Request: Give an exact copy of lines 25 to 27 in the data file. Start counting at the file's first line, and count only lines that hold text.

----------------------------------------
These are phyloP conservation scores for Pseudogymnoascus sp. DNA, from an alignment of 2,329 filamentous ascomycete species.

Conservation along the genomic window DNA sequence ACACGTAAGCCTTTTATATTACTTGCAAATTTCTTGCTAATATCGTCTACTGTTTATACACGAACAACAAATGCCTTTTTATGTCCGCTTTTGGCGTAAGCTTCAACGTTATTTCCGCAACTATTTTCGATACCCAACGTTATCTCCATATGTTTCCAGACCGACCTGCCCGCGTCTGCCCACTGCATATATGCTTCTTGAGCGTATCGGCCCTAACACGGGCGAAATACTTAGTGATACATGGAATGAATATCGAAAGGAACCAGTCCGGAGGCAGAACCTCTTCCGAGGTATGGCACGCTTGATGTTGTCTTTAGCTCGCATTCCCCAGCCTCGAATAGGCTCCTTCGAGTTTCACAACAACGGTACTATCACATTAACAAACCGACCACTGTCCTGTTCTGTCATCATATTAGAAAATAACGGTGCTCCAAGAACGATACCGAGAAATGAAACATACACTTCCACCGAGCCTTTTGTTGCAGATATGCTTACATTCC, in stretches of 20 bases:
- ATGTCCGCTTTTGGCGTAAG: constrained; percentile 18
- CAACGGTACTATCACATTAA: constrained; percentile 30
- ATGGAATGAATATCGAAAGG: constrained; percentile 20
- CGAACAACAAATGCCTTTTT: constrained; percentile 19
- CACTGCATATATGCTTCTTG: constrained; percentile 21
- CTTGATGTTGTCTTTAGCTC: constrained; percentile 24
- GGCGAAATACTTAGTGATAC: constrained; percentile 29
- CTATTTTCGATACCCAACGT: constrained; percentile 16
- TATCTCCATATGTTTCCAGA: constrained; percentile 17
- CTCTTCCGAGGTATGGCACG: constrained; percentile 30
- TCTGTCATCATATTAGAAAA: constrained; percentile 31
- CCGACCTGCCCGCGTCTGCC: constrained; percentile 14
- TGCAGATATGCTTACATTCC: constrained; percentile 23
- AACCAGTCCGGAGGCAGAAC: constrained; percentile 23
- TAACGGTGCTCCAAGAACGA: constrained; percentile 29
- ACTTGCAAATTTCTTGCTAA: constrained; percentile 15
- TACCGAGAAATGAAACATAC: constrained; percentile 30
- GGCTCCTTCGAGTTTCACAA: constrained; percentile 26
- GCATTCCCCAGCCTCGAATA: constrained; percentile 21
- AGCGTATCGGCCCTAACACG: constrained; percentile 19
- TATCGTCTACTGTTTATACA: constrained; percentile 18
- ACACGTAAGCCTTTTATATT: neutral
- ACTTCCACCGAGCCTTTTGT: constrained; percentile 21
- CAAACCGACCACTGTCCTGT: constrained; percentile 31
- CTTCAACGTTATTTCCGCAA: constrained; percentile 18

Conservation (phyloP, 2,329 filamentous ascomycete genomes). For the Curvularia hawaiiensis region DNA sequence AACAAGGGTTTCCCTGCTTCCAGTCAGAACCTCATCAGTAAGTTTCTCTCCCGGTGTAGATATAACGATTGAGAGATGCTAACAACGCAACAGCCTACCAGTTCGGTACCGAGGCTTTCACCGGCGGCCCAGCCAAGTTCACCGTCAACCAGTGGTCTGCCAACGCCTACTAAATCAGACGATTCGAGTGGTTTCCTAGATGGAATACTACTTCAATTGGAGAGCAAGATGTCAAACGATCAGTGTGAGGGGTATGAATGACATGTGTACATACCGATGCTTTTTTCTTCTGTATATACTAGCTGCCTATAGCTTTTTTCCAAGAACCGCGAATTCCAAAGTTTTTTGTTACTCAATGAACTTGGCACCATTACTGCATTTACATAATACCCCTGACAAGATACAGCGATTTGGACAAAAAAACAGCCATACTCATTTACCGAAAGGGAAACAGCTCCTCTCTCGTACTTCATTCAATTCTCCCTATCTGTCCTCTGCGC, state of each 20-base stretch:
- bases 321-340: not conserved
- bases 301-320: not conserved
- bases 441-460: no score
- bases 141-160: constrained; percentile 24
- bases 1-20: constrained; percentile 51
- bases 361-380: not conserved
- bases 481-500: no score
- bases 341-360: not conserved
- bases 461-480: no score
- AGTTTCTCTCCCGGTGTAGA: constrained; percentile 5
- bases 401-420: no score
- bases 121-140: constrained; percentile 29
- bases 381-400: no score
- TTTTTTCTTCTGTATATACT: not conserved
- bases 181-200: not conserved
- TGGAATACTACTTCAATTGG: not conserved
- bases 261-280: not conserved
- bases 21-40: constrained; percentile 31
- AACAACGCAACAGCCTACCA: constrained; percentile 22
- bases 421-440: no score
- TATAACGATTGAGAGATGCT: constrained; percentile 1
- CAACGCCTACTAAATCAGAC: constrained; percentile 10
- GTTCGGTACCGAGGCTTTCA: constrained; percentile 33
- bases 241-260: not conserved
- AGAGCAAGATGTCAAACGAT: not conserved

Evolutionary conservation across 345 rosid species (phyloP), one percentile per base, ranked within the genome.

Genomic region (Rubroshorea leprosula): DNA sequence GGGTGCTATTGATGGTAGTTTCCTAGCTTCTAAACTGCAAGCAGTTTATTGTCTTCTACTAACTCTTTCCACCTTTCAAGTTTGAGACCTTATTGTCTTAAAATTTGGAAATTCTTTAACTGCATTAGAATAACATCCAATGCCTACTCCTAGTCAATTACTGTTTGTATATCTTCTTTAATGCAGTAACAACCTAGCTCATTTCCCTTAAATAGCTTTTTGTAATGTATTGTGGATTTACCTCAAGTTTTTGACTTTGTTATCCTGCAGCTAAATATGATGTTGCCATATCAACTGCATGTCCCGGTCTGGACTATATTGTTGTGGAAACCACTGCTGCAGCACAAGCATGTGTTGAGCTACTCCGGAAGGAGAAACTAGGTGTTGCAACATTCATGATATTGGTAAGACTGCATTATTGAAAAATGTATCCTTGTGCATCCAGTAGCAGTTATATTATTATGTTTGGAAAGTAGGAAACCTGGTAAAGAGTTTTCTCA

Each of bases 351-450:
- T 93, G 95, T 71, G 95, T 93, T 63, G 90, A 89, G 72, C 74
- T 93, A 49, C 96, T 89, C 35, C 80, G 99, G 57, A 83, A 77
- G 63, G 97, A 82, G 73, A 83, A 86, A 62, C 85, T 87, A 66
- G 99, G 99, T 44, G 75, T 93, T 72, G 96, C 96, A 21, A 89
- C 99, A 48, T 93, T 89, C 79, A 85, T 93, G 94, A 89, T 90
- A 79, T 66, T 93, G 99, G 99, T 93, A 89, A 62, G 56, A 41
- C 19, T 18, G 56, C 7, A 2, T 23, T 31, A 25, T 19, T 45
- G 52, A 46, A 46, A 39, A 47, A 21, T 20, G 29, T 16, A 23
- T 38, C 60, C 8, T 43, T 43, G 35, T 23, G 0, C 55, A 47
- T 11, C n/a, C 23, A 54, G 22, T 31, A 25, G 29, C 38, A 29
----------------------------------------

- ACTTCCACCGAGCCTTTTGT: constrained; percentile 21
- CAAACCGACCACTGTCCTGT: constrained; percentile 31
- CTTCAACGTTATTTCCGCAA: constrained; percentile 18